Spared the cruellest cut

July 23, 1999

Early this century, Parisian salons feared extinction because of the vogue for hair cuts rather than hairdressing. Kate Worsley reports on a pioneering history

Let's face it, no one really needs a haircut. So why do we persist in saying we do? The statement "I need to get my hair cut" usually translates as "I need to feel I am a different, more attractive person". It is you, not your hair, that needs the attention.

Unless it exploited this particular psychological quirk, hairdressing would be one of the world's most redundant professions. And also one of the poorest. In 1910 Parisian barbers worked a 90-hour week, trimming 30 beards a day at 20 centimes each to earn eight and a half francs. No wonder they had a side line in something for the weekends. Ladies' hairdressers, on the other hand, made a mint by tuning in to the well-off woman's wish to be crowned in glory.

Underlying all the twists and turns in hair fashions is the economic imperative: how do you keep them coming back to the salon? This is one of the main threads of West Virginia University professor Steve Zdatny's book, Hairstyles and Fashion: A Hairdresser's History of Paris 1910-1920.

He has not (thankfully) attempted an earnest theoretical analysis. "I'm a historian, not a literary critic. I like real, palpable, rather than abstruse relations." He has simply collected the weekly columns of the leading Parisian hairdresser, Emile Long, who was also general secretary of the Institut des Coiffeurs de Dames, that appeared in a British trade journal during the seismic shift from hairdressing to haircutting.

Until the bob was introduced from London, Parisian stylists led the world. Women's styles had changed little for centuries, hair was piled up in varying shapes, amplified with artifical pads of real hair (postiche) and decorated with knick-knacks and ribbons. Ladies of fashion prided themselves on never washing their hair, let alone cutting it. Shampooing was thought "inutile et humiliant".

Unwashed hair was held to be easier to dress - although the modernist hairdresser Antoine made a visit to one Belle Epoque grande dame whose long locks smelt so rancid he could not face handling them. Then, along with growing interest in hygiene and "efficiency" and "sportiness", came shorter, cleaner hair.

It sounds vaguely farcical now, but Long's columns quiver with barely suppressed alarm. Convinced the shift to cutting would put them out of business, Long and his colleagues tried to turn back time. They even formed cartels to run rigged competitions promoting their favoured style.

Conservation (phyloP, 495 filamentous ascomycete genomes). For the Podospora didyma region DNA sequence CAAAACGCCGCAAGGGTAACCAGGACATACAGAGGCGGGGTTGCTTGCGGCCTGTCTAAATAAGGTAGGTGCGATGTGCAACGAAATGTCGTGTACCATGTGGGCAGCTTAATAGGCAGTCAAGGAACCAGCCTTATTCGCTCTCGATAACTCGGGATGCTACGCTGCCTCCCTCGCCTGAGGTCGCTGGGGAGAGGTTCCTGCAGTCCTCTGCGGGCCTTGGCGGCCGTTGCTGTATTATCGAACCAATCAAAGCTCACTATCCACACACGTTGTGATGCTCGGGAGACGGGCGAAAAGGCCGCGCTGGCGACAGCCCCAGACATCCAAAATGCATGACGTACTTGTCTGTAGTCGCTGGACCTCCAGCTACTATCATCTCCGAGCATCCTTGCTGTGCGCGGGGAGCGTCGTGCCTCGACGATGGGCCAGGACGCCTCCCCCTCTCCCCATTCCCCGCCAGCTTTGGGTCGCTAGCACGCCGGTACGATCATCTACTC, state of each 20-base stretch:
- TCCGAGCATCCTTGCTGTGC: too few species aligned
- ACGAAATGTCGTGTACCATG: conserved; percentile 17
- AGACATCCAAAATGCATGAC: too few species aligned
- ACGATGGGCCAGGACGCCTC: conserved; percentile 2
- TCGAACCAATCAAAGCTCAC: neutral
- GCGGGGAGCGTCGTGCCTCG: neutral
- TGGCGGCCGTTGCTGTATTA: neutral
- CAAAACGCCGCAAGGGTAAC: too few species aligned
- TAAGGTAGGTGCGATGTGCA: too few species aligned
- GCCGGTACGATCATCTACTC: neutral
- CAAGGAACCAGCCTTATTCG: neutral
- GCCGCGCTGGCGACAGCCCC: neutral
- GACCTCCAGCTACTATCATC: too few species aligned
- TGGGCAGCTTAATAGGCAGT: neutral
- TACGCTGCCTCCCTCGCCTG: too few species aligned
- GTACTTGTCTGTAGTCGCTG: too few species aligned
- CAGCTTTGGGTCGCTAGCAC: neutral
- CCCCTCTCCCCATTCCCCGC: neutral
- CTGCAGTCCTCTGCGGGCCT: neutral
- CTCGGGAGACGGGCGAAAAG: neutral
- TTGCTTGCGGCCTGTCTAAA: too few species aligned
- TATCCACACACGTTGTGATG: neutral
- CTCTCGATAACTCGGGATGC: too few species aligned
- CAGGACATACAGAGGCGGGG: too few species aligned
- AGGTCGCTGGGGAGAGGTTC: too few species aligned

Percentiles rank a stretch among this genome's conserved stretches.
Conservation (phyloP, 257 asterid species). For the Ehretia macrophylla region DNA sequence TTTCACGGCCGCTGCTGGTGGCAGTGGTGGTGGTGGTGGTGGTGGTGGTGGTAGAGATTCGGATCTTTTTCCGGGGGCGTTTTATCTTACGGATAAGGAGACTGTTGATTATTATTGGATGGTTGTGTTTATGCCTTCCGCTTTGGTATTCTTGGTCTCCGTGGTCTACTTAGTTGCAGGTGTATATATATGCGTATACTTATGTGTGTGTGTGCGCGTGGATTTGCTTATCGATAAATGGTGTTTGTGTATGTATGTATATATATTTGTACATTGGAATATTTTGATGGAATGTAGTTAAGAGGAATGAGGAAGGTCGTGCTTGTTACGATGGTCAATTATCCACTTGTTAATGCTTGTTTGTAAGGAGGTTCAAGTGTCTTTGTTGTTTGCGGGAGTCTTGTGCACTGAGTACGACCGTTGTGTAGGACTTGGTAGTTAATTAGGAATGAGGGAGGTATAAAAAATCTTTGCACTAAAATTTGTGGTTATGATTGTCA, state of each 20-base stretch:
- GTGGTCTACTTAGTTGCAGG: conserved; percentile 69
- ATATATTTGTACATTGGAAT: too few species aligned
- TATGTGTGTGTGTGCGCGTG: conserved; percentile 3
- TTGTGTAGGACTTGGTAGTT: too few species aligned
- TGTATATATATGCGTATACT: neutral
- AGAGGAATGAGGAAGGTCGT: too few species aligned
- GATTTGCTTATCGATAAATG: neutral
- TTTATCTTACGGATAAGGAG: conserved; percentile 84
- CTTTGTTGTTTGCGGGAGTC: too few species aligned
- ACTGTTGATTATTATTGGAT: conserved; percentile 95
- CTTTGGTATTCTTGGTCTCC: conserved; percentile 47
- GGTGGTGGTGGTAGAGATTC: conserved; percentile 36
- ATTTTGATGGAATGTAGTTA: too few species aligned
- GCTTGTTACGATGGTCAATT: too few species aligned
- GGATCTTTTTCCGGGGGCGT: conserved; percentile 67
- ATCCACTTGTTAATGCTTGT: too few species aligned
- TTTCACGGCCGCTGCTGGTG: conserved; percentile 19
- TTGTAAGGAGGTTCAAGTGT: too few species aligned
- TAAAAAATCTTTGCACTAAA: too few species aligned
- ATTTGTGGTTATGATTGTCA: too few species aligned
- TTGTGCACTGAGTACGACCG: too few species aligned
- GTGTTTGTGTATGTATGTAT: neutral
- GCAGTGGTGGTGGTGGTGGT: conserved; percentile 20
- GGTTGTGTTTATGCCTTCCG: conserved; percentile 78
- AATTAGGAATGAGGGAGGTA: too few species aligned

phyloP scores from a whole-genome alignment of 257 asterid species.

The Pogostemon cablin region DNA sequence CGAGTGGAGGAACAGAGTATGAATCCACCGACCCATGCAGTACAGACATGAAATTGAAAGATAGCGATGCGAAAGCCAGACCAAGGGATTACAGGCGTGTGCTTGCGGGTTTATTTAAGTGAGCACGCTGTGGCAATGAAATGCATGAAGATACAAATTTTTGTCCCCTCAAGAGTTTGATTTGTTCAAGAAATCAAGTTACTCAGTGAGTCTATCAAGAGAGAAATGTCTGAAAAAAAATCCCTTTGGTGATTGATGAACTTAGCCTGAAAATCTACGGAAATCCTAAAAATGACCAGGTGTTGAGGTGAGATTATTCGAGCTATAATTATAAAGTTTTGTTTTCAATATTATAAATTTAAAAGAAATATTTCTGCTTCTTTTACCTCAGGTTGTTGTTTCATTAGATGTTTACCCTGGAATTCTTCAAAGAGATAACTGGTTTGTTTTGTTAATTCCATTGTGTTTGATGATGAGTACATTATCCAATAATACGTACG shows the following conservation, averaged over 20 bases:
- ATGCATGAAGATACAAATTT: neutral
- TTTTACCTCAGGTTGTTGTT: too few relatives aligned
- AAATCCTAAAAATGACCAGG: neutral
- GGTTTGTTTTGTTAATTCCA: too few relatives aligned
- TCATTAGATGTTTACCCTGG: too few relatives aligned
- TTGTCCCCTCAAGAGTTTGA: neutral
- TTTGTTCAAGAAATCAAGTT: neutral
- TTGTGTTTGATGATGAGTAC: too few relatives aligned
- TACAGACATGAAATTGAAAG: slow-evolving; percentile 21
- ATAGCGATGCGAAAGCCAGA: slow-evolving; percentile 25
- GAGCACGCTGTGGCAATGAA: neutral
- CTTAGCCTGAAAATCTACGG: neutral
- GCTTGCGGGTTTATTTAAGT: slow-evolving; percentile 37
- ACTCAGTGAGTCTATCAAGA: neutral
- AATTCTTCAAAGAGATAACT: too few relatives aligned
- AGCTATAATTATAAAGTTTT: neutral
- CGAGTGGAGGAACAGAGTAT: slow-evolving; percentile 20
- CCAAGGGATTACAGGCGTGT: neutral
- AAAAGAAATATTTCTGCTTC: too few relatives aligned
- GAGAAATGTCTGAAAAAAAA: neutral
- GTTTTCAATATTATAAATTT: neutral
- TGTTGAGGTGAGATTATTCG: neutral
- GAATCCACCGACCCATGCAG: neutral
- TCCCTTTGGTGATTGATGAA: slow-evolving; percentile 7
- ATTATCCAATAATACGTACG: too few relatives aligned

Long's attempts to stem the tide failed miserably. Whether or not short hair was the badge of women's emancipation, which Zdatny doubts, women wanted it and hairdressers could do nothing to stop them.

But to Long's bewilderment and relief, business boomed for hairdressers. This was Zdatny's starting point for his book. While writing a book on artisans in 20th-century France, he had observed that an unprecedented growth in the number of hairdressing salons occured at the same moment as the vogue for the garconne - the short boyish bob - exploded. France had fewer than 48,000 hairdressers in 1896, almost 62,000 in 1926 and more than 125,000 by 1936.

During and after the first world war, women increasingly had their own money to spend, and they chose to spend it on having their hair done. Crucially, short hair needed constant cutting, just to keep it short. And although a woman had her hair washed 20 times a year at five francs a time before the war, by 1925 she was visting her coiffeur for 36 shampoos a year at eight francs a time.

Particularly lucrative were technological developments such as the Marcel wave, the first perms and, especially, artifical hair dyes, sales of which were five times greater in 1920 than they had been before the first world war. By mechanising the processes of hairdressing, technology also speeded the democratisation of styles. If the girl in the corner shop could get that same platinum wave (if a little singed) within a week, why, then your leading lady of fashion was just going to have to get herself an auburn rinse immediately. Consumerism saved the profession, almost despite itself.

Hairstyles and Fashion:A Hairdresser's History of Paris 1910-1920 is published by Berg.

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